Split ends—

What You Don't Want to Know

I know--you've come here looking for a cure. What can I do, you ask, to get these damn split ends under control?

Unfortunately, the answer is: you're out of luck. Give it up and cut those split ends off.

You want to know why? Keep reading.

So what's the deal with hair and what are split ends anyway? Well, each hair grows from a hair follicle, a tiny, sack-like hole in your skin. At the bottom of each follicle is cluster of special cells that reproduce to make new hair cells. The new cells that are produced are added on at the bottom of the hair, causing the hair to grow longer. (That's why bleached blondes get dark roots.)

The hair shaft, the part of a hair that you see, is made of cells that aren't living anymore. If you cut yourself, your skin can heal, since it's living tissue. If you mess up your hair, it ain't going to heal. You just have to do what you can to repair the damage or whack off the damaged hair off and wait for more hair to grow back.

The outside of the hair shaft is covered with a layer called the cuticle. Made of flattened cells that overlap, like the tiles on a terra cotta roof, the cuticle protects the inside of the hair shaft from damage.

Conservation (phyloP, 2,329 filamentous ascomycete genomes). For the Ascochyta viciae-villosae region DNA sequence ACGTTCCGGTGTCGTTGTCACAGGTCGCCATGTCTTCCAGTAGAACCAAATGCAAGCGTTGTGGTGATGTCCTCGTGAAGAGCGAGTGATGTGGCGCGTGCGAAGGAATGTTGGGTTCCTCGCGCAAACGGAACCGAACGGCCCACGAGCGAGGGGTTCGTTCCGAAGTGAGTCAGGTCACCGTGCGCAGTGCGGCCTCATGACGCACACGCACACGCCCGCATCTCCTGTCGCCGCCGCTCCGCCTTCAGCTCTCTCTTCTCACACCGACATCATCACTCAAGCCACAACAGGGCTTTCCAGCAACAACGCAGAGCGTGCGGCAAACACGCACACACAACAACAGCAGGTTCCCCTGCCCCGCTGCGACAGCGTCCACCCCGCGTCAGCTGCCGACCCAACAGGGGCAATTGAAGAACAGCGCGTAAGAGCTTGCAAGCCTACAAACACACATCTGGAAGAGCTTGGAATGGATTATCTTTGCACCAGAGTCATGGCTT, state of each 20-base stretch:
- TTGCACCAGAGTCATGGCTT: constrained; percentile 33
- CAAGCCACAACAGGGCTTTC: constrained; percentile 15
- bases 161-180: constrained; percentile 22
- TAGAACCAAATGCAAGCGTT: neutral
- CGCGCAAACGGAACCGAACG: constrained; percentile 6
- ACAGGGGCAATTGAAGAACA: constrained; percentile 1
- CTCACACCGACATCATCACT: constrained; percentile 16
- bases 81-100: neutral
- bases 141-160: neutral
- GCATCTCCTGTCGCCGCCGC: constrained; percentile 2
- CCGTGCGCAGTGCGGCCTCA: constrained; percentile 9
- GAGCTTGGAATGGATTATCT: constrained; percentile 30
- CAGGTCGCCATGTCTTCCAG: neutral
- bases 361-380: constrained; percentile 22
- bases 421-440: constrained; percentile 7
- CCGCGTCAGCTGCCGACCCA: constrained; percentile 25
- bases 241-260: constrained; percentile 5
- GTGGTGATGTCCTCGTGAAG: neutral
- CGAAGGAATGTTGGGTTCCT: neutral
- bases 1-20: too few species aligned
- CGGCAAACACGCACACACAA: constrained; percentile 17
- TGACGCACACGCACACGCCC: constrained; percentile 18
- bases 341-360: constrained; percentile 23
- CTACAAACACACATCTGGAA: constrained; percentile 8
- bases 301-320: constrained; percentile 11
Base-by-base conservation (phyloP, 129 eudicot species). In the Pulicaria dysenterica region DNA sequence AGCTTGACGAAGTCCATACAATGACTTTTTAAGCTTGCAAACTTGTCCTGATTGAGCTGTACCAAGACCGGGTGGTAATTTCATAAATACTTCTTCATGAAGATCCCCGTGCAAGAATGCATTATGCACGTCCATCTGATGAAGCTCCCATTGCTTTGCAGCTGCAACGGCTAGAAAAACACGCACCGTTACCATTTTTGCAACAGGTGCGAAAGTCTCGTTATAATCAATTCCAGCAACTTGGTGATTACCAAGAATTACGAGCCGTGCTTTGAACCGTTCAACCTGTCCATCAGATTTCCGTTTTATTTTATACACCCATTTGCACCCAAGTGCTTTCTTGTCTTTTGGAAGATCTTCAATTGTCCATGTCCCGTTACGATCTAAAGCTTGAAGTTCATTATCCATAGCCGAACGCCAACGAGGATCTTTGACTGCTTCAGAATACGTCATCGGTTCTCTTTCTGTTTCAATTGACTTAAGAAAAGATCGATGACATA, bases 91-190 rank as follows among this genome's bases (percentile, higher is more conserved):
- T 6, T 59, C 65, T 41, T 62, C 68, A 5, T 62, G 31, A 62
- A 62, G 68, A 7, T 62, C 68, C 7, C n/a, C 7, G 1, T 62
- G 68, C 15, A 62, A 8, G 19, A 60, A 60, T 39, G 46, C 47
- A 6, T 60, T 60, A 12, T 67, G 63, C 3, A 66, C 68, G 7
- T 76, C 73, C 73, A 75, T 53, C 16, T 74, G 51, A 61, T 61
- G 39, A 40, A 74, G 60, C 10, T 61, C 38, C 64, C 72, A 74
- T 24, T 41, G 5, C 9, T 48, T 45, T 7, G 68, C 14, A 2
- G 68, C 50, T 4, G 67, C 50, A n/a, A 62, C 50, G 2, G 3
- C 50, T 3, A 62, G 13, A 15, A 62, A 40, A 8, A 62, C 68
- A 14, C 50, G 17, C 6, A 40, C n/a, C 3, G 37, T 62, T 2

Underneath the cuticle is the cortex, which is made up of long proteins that twist and curl like the curly cord on a telephone. Hair is elastic--it stretches before it breaks. When you stretch a hair, you are straightening the coiled proteins in the cortex. When you release the hair, the proteins coil up again.

When you get split ends, you're seeing the cortex at its worst. You've worn away the protective cortex on the tips of your hairs with harsh treatment like hard brushing or too much sun and water. Without the cortex, the fibers of the cuticle fray like the strands of a rope. Since the cortex can't heal itself, the only way to get rid of split ends is to cut them off. Too bad!

Bad Grrlz Contents | Bad Grrlz and Bad Hair | Books by Pat Murphy